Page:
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Haussmann N.S.,Stellenbosch University | McGeoch M.A.,Center for Invasion Biology | Boelhouwers J.C.,Uppsala University
Acta Oecologica | Year: 2010

Positive plant interactions, such as those associated with nurse plants, have been suggested to dominate over negative interactions in environments with high abiotic stress. Here we demonstrate that the sub-Antarctic cushion plant species, Azorella selago (Apiaceae), positively affects the distribution of both its own seedlings and those of the perennial grass, Agrostis magellanica (Poaceae). As a result of the light weight and small size of seeds of both species, coupled with strong winds experienced in the study area, we consider it unlikely that these patterns are the result of very localized seed dispersal from the study cushions themselves. Instead, we suggest that both cushions and rocks act as seed traps, trapping seeds dispersed by wind, runoff and/or downslope sediment transport through frost creep. In addition, increased A. selago seedling numbers around cushions, but not around rocks, suggest that cushions provide a biological nurse effect, such as improving soil nutrient status or providing mychorrizae, to seedlings of their own kind. © 2010 Elsevier Masson SAS. All rights reserved. Source


Alexander M.E.,Stellenbosch University | Dick J.T.A.,Queens University of Belfast | Weyl O.L.F.,South African Institute For Aquatic Biodiversity | Weyl O.L.F.,Center for Invasion Biology | And 2 more authors.
Biology Letters | Year: 2014

Predicting ecological impacts of invasive species and identifying potentially damaging future invaders are research priorities. Since damage by invaders is characterized by their depletion of resources, comparisons of the 'functional response' (FR; resource uptake rate as a function of resource density) of invaders and natives might predict invader impact. We tested this by comparing FRs of the ecologically damaging 'world's worst' invasive fish, the largemouth bass (Micropterus salmoides), with a native equivalent, the Cape kurper (Sandelia capensis), and an emerging invader, the sharptooth catfish (Clarias gariepinus), with the native river goby (Glossogobius callidus), in South Africa, a global invasion hotspot. Using tadpoles (Hyperolius marmoratus) as prey, we found that the invaders consumed significantly more than natives. Attack rates at lowprey densities within invader/native comparisons reflected similarities in predatory strategies; however, both invasive species displayed significantly higher Type II FRs than the native comparators. This was driven by significantly lower prey handling times by invaders, resulting in significantly higher maximumfeeding rates. The higher FRs of these invaders are thus congruent with, and can predict, their impacts on native communities. Comparative FRs may be a rapid and reliable method for predicting ecological impacts of emerging and future invasive species. © 2014 The Author(s) Published by the Royal Society. Source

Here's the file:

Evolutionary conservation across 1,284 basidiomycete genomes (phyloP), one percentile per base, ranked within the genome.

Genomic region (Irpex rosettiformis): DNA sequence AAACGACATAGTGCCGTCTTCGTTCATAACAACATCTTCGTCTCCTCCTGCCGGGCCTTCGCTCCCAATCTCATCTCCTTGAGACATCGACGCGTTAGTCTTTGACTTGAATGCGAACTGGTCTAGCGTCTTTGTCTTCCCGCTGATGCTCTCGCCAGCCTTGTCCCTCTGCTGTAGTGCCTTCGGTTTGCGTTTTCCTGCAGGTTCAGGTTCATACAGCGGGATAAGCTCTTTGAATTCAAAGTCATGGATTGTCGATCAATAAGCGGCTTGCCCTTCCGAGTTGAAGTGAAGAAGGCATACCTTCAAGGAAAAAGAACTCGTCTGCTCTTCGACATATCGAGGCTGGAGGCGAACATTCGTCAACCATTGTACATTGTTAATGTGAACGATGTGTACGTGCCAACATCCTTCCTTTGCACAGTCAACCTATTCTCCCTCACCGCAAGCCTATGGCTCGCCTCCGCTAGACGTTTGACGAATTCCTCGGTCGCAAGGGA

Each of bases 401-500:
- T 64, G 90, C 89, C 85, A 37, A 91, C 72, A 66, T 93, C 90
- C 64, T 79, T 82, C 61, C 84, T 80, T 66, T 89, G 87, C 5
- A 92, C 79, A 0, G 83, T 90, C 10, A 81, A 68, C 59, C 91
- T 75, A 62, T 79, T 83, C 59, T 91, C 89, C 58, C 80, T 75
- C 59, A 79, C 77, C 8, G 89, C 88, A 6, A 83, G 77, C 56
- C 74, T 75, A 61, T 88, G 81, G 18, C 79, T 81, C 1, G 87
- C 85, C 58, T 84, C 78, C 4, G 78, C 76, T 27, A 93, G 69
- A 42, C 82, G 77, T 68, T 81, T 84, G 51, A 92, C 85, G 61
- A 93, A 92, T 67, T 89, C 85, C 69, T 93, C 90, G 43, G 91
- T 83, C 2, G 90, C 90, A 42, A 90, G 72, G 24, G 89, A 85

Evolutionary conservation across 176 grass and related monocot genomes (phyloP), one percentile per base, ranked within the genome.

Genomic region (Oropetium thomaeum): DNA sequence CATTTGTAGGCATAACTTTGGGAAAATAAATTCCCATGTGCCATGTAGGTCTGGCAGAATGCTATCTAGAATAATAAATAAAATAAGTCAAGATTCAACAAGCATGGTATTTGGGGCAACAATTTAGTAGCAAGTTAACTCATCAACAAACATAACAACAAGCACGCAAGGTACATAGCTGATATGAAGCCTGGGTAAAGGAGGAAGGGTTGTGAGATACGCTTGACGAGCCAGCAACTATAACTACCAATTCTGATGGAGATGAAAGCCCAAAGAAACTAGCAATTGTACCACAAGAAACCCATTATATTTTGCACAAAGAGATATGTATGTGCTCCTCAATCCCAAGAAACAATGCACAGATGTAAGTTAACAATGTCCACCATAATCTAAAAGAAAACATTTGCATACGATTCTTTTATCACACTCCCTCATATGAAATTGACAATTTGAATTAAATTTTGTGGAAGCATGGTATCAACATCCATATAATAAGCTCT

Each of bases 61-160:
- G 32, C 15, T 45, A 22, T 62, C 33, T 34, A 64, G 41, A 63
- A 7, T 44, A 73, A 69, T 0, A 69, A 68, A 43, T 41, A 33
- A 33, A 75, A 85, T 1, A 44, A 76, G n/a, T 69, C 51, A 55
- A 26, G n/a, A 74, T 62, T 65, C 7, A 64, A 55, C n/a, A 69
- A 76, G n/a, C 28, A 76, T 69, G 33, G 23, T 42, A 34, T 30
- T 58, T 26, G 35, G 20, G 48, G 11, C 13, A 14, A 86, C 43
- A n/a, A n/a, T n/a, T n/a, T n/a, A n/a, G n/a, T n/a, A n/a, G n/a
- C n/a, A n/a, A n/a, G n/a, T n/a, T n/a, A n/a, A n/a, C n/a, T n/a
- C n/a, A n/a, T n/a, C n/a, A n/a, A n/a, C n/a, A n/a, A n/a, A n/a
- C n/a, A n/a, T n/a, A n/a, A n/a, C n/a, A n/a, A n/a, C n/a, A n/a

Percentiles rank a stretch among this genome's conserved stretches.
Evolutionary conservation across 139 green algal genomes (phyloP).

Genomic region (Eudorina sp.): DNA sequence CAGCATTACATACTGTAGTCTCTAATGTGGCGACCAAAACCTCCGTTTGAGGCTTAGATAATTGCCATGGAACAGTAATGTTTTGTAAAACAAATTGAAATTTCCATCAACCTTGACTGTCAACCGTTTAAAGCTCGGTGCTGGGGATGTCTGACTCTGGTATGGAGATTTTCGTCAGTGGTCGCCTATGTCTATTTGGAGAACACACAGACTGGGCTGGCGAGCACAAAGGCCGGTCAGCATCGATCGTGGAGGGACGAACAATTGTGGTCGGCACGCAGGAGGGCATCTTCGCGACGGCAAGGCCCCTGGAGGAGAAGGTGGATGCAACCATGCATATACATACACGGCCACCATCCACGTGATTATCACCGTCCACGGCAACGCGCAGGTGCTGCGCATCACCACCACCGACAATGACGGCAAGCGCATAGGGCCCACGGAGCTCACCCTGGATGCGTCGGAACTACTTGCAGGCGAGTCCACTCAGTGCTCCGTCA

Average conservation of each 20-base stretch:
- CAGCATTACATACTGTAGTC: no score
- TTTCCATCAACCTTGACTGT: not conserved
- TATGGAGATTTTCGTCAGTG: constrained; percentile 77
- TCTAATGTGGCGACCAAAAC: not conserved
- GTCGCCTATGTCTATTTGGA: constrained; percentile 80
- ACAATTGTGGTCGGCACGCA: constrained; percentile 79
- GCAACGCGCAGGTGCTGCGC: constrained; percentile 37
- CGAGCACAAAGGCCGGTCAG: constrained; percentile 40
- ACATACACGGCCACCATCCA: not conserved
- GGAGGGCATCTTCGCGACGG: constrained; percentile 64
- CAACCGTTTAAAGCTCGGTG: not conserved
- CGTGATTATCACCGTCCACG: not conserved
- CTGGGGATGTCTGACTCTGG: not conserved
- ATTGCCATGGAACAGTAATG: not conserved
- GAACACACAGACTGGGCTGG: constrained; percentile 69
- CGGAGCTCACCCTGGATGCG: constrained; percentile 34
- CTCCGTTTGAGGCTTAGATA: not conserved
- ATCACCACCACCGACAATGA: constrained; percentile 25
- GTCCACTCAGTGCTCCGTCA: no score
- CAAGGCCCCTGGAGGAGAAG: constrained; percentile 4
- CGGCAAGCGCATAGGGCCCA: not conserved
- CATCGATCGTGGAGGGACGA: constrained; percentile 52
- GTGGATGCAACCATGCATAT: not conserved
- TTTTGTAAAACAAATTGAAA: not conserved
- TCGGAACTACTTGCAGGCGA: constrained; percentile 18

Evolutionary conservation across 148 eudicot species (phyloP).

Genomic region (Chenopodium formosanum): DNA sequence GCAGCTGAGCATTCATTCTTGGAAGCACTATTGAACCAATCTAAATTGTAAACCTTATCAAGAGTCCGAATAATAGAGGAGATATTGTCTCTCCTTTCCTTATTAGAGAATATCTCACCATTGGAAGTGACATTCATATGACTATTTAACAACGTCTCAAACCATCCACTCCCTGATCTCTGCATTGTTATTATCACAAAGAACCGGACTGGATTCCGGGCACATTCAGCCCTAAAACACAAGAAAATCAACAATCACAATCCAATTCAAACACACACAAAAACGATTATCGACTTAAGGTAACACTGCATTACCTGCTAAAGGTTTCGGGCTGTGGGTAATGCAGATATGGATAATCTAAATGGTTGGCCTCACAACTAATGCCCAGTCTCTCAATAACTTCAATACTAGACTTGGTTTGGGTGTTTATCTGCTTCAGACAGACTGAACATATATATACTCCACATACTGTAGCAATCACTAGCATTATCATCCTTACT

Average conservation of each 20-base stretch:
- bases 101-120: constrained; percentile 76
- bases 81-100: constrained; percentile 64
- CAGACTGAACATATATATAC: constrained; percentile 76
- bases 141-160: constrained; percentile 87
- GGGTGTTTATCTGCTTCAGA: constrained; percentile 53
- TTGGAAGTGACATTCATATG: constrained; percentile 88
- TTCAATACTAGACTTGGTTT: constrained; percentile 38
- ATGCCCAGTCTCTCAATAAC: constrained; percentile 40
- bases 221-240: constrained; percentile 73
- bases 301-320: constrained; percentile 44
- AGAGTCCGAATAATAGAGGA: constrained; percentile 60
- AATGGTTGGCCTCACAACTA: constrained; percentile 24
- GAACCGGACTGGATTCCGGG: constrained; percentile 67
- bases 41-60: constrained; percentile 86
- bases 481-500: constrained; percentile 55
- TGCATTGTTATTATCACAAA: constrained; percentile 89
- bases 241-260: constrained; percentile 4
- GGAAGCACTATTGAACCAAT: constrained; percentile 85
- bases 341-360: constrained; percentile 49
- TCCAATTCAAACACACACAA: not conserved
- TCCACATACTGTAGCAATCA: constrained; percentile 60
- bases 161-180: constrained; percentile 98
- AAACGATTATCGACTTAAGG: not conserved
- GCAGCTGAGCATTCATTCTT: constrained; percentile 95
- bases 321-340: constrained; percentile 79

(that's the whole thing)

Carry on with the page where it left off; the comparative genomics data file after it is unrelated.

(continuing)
The Table Mountain National Park is a 265 km2 protected area embedded within a city of 3.5 million people. The park contains an extremely diverse flora with many endemic species, and has been granted World Heritage Site status in recognition of this unique biodiversity. Invasive alien plants are arguably the most significant threat to the conservation of this biodiversity, and the past decade has seen the implementation of aggressive programs aimed at the removal of invasions by these plants. These invasive alien plants include several species of trees, notably pines (Pinus species) and eucalypts (Eucalyptus species), which historically have been grown in plantations, and which are utilized for recreation by the city's residents. In addition, many citizens regard the trees as attractive and ecologically beneficial, and for these reasons the alien plant control programs have been controversial. I briefly outline the legal obligations to deal with invasive alien plants, the history of control operations and the scientific rationale for their implementation, and the concerns that have been raised about the operations. Evidence in support of control includes the aggressive invasive nature of many species, and the fact that they displace native biodiversity (often irreversibly) and have negative impacts on hydrology, fire intensity, and soil stability. Those against control cite aesthetic concerns, the value of pine plantations for recreation, the (perceived) unattractive nature of the treeless natural vegetation, and the (incorrect) belief that trees bring additional rainfall. The debate has been conducted through the press, and examples of perceptions and official responses are given. Despite opposition, the policy promoting alien plant removal has remained in place, and considerable progress has been made towards clearing pine plantations and invasive populations. This conservation success story owes much to political support, arising largely from job creation, and a strong body of scientific evidence that could be cited in support of the program. © 2012 by the author(s). Source